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Volume editor William Maxwell
Format: Hardback
Publisher: Vintage Publishing, London, United Kingdom
Imprint: Chatto & Windus
Published: 30th Sep 1982
Dimensions: w 160mm h 250mm
Weight: 651g
ISBN-10: 0701126035
ISBN-13: 9780701126032
Barcode No: 9780701126032

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Kirkus US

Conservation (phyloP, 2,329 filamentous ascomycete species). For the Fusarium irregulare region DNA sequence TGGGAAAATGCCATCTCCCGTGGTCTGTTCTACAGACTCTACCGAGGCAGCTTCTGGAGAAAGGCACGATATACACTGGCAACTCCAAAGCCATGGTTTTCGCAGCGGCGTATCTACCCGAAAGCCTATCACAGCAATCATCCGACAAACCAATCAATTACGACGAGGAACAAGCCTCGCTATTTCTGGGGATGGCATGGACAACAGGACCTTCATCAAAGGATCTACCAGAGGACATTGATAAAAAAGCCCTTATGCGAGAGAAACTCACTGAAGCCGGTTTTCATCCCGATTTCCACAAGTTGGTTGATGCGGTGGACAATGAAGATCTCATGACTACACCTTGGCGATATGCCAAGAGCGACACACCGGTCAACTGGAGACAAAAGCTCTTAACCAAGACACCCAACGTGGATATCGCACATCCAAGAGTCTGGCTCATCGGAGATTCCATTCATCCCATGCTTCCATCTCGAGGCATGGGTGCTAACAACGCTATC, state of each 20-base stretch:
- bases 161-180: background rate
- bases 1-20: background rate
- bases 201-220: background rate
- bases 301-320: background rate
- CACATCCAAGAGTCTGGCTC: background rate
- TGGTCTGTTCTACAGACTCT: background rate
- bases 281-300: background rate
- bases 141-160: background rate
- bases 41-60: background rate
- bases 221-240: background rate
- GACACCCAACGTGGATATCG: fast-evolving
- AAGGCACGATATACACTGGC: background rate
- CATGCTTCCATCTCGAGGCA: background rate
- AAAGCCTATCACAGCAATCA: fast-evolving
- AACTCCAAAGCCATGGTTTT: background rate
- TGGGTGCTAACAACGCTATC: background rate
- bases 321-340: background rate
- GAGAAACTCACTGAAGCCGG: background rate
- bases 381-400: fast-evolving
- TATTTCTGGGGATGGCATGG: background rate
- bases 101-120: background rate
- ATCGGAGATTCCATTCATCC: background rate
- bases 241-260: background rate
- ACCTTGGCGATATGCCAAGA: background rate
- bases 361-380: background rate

Immaculately edited and introduced by Warner's editor/friend, novelist Maxwell: a shrewd selection of correspondence (1921-1978) from the English novelist/poet/biographer who died in 1978 - after a career that included four decades of stories (144 of them) in The New Yorker. The letters here are written to a very few people-including David Garnett, Llwelyn Powys, Marchette Chute, and Maxwell. They offer news on travel, friends, projects, or domestic matters involving Warner and her lifelong female companion Valentine Ackland. But very often, propelled by her critical intelligence (and what Maxwell calls the "left-over energy" of creation), these letters melt - opening from gate-posts of fact into gardens of verbal, intellectual play: "The curiosity to find out what I think about adverse circumstances carries me through them." There are political comments - from the Spanish Civil War (Warner and Valentine briefly joined the Party) to WW II ("This kind of war is essentially a middle-aged pursuit") to condemnations of crippling religions, government institutions: "It is systems I hate. . . once they are found to work, [they] trap people into fear, idiocy and cruelty." There are views of artists and works: Gide's "characters have no character"; Chekhov has an "easy-going desolation" when performed by the Moscow Art Theater; artistic integrity, for Warner, is a moral imperative - "to fill the sentence in the right direction, to fill a form, hot merely pages. . . ." There are rich, funny, searingly pertinent evocations of morally iffy personalities. Yet, above all, the joy of these letters lies in the perfectly sounded experience: trees, "their enormous foreheads pressed to the panes"; Norfolk dwellers who "talk in snarling, rasping voices like foxes barking"; an English wartime night, "oddly veined with death." Throughout, in fact, her experiences glisten, in Maxwell's words, like "a play of fountains" - and this is marvelously lavish water-music from a stylist of both the senses' and the soul's indigenous diction. (Kirkus Reviews)